We arrived around 130, and found a great camp hidden from the trail, but still with a partial view of the lake and Diamond Peak. Yet something felt absent. And more relaxing. The mosquitos! They were gone. Time to rejoice and throw my headnet to the wind! After three days of eating, drinking, and brushing my teeth in that thing, it was nothing short of liberation to finally shed it.
Wisdom had some luck too. A bowl was left on the trail near the lake. With no one around to claim it, I brought it back to camp and boom! Just like that Wisdom was glamping- with separate bowls for food and water!
We spent two glorious, relatively mosquito-free nights at Diamond View Lake hanging out and listening to the song of the wild. Our hike ended at Shelter Cove after five days in the wilderness. My cousin and I, in 2016, stopped at Shelter Cove to resupply, shower, and do laundry. We signed the guest book with our trail names. This trip, the only thing I did was stop at the hiker box and drop off two meals in honor of Bee Keeper and Sky Shadow, two spirits who still walk the Pacific Crest Trail together.
For food and hike logistics, read on:
In 2013, I began dehydrating most of my meals for my hikes. I found I felt better with my own food, likely because I cut out all the processed stuff and loaded each meal with fruits and vegetables.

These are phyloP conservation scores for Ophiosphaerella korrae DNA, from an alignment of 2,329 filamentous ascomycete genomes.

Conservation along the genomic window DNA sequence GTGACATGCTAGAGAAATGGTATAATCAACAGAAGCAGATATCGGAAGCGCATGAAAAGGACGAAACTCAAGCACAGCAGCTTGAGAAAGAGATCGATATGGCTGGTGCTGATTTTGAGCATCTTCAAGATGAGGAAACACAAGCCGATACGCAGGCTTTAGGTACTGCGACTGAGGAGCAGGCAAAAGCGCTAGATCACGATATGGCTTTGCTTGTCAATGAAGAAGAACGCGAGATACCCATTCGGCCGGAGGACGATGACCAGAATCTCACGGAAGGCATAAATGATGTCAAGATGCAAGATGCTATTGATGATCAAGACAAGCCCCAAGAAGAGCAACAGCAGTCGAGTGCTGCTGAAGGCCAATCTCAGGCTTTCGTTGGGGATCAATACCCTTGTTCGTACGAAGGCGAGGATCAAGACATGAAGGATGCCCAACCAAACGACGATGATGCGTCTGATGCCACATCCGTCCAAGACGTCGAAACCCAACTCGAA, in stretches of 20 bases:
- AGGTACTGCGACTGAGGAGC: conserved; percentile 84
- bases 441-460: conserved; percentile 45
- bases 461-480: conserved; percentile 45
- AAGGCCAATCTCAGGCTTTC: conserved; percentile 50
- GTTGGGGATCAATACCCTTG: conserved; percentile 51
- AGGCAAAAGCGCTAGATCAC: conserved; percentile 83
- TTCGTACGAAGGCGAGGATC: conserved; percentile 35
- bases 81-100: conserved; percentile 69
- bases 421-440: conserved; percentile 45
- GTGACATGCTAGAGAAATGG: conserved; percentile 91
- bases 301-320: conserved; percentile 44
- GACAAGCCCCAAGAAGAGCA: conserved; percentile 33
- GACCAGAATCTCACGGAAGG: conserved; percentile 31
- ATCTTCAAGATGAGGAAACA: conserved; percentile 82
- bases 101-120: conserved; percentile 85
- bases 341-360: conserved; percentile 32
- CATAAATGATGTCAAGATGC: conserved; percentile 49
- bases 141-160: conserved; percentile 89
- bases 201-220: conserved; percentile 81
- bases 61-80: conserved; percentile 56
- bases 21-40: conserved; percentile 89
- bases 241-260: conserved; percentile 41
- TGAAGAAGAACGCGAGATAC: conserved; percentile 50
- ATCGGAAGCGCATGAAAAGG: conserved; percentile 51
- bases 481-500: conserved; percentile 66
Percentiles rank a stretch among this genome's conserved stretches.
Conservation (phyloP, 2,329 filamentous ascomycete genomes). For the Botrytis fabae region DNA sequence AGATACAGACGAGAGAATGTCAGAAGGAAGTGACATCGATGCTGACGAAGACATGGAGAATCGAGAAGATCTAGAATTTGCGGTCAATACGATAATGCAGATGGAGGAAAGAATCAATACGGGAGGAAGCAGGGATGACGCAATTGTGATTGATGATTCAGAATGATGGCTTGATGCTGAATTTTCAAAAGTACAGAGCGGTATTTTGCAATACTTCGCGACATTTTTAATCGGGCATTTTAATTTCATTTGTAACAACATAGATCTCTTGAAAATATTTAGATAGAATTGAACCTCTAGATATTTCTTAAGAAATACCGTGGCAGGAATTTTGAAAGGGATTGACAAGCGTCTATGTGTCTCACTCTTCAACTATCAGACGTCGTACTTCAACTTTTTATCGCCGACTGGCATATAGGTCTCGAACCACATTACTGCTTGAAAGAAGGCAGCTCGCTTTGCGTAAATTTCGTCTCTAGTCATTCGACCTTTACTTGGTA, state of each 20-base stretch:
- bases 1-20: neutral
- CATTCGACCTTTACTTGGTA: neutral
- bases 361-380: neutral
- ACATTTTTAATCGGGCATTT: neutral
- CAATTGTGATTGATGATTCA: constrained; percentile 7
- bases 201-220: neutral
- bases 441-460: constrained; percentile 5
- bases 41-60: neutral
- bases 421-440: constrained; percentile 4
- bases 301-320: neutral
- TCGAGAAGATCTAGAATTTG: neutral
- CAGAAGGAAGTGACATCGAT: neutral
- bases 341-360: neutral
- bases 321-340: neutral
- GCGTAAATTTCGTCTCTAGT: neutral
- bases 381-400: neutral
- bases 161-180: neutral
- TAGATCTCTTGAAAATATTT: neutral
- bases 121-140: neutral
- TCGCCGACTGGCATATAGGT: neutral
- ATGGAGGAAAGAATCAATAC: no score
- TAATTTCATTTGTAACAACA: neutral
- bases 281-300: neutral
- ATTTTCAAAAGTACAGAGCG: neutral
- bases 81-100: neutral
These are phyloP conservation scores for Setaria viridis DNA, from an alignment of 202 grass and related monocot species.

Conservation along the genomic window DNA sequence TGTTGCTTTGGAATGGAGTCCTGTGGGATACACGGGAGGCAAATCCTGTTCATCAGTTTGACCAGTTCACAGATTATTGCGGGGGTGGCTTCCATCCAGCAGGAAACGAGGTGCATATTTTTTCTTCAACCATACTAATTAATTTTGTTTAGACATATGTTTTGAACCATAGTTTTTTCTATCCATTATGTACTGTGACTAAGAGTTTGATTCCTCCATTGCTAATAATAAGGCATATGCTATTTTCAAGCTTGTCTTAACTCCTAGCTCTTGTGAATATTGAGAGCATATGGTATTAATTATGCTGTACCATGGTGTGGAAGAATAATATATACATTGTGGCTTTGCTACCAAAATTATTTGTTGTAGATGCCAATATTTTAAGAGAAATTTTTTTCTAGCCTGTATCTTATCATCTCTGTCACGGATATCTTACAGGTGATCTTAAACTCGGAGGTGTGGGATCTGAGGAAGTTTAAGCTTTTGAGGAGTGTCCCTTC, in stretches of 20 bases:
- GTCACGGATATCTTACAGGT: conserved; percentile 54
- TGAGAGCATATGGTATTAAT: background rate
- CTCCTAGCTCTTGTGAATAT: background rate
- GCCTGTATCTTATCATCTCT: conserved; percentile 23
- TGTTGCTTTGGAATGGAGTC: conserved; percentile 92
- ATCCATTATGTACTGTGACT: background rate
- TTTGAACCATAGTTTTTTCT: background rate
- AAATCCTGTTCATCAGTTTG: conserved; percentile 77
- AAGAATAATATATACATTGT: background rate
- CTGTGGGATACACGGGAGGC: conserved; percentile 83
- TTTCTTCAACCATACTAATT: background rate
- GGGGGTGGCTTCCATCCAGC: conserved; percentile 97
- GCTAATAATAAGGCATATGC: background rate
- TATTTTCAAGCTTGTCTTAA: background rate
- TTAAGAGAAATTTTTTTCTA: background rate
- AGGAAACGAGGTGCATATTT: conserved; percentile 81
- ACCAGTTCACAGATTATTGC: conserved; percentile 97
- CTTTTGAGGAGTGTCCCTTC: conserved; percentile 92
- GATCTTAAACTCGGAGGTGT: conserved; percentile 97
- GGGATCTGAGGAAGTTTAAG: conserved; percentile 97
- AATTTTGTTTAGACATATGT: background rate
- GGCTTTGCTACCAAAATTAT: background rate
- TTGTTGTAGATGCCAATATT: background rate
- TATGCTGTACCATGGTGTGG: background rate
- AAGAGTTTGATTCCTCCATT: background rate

On this trip, of the 11 meals I ate on the trail, 8 were ones I dehydrated and assembled myself. Highlights included Dungeness crab with eggs, polenta, and veggies (my new favorite trail breakfast!), Curry chicken and rice with veggies, Chili, and Hummus. This was the first time I tried dehydrating hummus myself and it was delicious. I'll never buy the already dehydrated stuff again. This was way better! I can't express how much my morale and strength is improved by having healthy and yummy meals to look forward to each day. I highly recommend giving it a try.
Wisdom and I were out from July 3 - 7 and completed a total of 34 miles, including a 6 mile day trip to Saddle Lake. We gained a total of 3900 ft of elevation with 2100 of that coming on Day 1. Yes, with a full pack! Of course! We camped at Divide Lake, Marie Lake, and Diamond View Lake for two nights. They were all excellent.
This was a great trip and I'm already looking forward to doing it again next year - as I'm sure the thousands of mosquitos are too. Happy hiking everyone!